• In earlier versions a mapOf overwrote, and varargs pair did not, but this was confusing.
  • Some of the HTTP headers are defined under Headers.Companion and can be used instead of literal strings.

    Fuel.post("/my-post-path")
        .header(Headers.ACCEPT, "text/html, */*; q=0.1")
        .header(Headers.CONTENT_TYPE, "image/png")
        .header(Headers.COOKIE to "basic=very")
        .appendHeader(Headers.COOKIE to "value_1=foo", Headers.COOKIE to "value_2=bar", Headers.ACCEPT to "application/json")
        .appendHeader("MyFoo" to "bar", "MyFoo" to "baz")
        .response { /*...*/ }
        
     // => request with:
     //    Headers:
     //      Accept: "text/html, */*; q=0.1, application/json"
     //      Content-Type: "image/png"
     //      Cookie: "basic=very; value_1=foo; value_2=bar"
     //      MyFoo: "bar, baz"
  • baseParams is used to manage common key=value query param, which will be automatically included in all of your subsequent requests in format of Parameters (Any is converted to String by toString() method)

    FuelManager.instance.baseParams = listOf("api_key" to "1234567890")
    
    // Later
    Fuel.get("/get").response { request, response, result ->
        //make request to https://httpbin.org/get?api_key=1234567890
    }
  • client is a raw HTTP client driver. Generally, it is responsible to make Request into Response. Default is HttpClient which is a thin wrapper over java.net.HttpUrlConnnection. You could use any httpClient of your choice by conforming to client protocol, and set back to FuelManager.instance to kick off the effect.

  • keyStore is configurable by user. By default it is null.

  • socketFactory can be supplied by user. If keyStore is not null, socketFactory will be derived from it.

  • hostnameVerifier is configurable by user. By default, it uses HttpsURLConnection.getDefaultHostnameVerifier().

  • requestInterceptors responseInterceptors is a side-effect to add to Request and/or Response objects.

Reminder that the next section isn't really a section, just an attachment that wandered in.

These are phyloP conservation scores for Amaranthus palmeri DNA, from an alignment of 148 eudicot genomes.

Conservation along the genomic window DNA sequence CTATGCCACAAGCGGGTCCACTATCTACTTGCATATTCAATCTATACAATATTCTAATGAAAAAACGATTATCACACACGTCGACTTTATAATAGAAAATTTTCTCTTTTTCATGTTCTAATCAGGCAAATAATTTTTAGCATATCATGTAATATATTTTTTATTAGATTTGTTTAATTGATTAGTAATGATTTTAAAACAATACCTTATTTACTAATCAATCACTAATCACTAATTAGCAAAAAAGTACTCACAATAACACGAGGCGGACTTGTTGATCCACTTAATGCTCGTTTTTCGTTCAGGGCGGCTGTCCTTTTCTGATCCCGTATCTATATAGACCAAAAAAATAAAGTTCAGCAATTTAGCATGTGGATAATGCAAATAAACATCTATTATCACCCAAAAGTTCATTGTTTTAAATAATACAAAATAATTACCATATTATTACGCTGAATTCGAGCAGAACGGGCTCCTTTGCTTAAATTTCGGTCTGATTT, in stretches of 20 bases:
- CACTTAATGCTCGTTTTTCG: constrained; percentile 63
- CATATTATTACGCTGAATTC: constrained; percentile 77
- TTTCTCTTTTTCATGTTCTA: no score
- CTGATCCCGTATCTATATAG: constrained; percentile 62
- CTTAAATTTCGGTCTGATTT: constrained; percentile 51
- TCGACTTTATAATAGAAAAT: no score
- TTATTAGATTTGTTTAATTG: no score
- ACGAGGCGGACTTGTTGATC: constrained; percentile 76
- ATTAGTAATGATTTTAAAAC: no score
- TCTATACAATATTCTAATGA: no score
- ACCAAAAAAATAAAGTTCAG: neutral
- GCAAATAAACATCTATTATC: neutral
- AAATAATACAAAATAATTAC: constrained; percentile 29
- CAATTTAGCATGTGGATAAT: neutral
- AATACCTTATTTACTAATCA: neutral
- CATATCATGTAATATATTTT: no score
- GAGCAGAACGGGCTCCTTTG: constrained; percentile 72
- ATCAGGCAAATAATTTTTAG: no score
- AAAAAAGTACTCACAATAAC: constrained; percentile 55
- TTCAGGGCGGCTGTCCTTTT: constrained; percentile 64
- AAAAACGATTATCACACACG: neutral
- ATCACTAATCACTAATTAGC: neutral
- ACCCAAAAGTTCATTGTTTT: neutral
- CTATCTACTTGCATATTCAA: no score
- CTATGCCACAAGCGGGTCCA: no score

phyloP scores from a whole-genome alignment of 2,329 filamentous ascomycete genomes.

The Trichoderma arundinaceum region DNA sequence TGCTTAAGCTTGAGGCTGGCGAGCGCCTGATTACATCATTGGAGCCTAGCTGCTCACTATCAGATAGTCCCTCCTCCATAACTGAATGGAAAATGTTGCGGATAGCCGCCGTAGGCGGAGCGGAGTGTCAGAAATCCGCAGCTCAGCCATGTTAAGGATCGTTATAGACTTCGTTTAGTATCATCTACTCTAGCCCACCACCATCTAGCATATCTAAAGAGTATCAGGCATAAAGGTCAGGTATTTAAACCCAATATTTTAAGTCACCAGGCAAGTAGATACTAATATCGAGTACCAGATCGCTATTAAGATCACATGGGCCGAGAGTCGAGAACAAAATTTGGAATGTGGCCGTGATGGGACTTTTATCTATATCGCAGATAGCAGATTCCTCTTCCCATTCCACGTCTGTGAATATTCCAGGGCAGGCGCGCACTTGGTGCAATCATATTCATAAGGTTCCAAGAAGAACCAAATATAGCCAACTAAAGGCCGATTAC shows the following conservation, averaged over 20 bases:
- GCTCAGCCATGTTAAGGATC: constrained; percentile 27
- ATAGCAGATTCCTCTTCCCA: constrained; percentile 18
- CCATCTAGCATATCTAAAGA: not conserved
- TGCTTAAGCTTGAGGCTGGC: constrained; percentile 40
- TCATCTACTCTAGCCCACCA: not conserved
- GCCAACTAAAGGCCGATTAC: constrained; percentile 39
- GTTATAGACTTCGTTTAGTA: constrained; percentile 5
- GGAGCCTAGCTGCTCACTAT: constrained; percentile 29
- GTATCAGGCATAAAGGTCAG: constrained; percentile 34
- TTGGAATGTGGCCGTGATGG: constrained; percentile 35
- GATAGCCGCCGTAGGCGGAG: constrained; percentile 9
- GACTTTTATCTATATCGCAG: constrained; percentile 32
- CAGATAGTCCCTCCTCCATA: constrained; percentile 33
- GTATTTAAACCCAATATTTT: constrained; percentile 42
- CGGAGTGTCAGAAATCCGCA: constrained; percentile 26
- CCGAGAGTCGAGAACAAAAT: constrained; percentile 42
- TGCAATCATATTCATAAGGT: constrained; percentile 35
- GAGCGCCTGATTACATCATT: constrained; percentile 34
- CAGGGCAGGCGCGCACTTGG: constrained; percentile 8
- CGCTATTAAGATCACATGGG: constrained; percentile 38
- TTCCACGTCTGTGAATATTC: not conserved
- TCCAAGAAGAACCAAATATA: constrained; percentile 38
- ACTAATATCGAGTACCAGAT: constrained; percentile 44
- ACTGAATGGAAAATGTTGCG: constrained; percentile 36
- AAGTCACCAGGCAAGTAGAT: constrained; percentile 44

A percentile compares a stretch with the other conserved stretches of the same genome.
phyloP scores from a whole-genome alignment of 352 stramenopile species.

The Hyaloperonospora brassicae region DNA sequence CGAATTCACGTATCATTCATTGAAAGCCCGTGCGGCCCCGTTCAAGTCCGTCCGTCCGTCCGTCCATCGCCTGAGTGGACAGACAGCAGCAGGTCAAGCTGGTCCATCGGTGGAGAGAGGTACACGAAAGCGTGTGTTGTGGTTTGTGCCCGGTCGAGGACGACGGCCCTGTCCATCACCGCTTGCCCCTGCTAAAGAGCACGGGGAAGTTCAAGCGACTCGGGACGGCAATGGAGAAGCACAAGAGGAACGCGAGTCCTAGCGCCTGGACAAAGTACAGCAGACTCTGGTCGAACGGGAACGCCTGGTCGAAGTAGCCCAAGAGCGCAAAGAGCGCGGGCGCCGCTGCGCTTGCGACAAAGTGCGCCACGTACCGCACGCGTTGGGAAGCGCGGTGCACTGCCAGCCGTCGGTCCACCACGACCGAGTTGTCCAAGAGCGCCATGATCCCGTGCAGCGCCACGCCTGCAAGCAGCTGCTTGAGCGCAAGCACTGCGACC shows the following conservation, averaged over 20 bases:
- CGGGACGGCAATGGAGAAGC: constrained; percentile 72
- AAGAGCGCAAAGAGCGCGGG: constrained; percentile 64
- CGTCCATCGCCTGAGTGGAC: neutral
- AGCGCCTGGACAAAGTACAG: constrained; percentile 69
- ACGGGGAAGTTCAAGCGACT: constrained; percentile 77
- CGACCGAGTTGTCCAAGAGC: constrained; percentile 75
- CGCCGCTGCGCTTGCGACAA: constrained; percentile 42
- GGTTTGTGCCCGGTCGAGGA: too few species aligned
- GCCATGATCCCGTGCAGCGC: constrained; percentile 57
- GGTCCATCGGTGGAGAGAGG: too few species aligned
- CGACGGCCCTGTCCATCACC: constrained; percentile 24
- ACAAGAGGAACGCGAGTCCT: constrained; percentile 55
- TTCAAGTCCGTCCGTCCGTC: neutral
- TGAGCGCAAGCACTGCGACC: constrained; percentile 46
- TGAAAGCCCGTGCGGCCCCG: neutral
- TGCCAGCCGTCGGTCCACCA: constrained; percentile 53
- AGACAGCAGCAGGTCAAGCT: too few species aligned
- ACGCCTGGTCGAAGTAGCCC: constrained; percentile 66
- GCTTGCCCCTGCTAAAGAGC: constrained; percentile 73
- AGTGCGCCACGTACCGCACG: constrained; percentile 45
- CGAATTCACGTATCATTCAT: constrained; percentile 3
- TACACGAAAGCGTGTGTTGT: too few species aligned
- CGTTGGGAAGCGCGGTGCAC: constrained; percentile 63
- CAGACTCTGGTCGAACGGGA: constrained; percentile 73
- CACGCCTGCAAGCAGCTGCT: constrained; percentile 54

• For example, one might wanna print cUrlString style for every request that hits server in DEBUG mode.

      val manager = FuelManager()
      if (BUILD_DEBUG) {
          manager.addRequestInterceptor(cUrlLoggingRequestInterceptor())
      }
      val (request, response, result) = manager.request(Method.GET, "https://httpbin.org/get").response() //it will print curl -i -H "Accept-Encoding:compress;q=0.5, gzip;q=1.0" "https://httpbin.org/get"
    • Another example is that you might wanna add data into your Database, you can achieve that with providing responseInterceptors such as

      inline fun <reified T> DbResponseInterceptor() =
          { next: (Request, Response) -> Response ->
              { req: Request, res: Response ->
                  val db = DB.getInstance()
                  val instance = Parser.getInstance().parse(res.data, T::class)
                  db.transaction {
                      it.copyToDB(instance)
                  }
                  next(req, res)
              }
          }
      
      manager.addResponseInterceptor(DBResponseInterceptor<Dog>)
      manager.request(Method.GET, "https://www.example.com/api/dog/1").response() // Db interceptor will be called to intercept data and save into Database of your choice

Test mode

Testing asynchronized calls can be somehow hard without special care. That's why Fuel has a special test mode with make all the requests blocking, for tests.

Fuel.testMode {
    timeout = 15000 // Optional feature, set all requests' timeout to this value.
}

In order to disable test mode, just call Fuel.regularMode()

RxJava Support

  • Fuel supports RxJava right off the box.

    "https://www.example.com/photos/1".httpGet()
      .toRxObject(Photo.Deserializer())
      .subscribe { /* do something */ }
  • There are 6 extensions over Request that provide RxJava 2.x Single<Result<T, FuelError>> as return type.

    fun Request.toRxResponse(): Single<Pair<Response, Result<ByteArray, FuelError>>>
    fun Request.toRxResponseString(charset: Charset): Single<Pair<Response, Result<String, FuelError>>>
    fun <T : Any> Request.toRxResponseObject(deserializable: Deserializable<T>): Single<Pair<Response, Result<T, FuelError>>>
    
    fun Request.toRxData(): Single<Result<ByteArray, FuelError>>
    fun Request.toRxString(charset: Charset): Single<Result<String, FuelError>>
    fun <T : Any> Request.toRxObject(deserializable: Deserializable<T>): Single<Result<T, FuelError>>

LiveData Support

Fuel.get("www.example.com/get")
    .liveDataResponse()
    .observe(this) { /* do something */ }

Routing Support

In order to organize better your network stack FuelRouting interface allows you to easily setup a Router design pattern.

sealed class WeatherApi: FuelRouting {

    override val basePath = "https://www.metaweather.com"

    class weatherFor(val location: String): WeatherApi() {}

    override val method: Method
        get() {
            when(this) {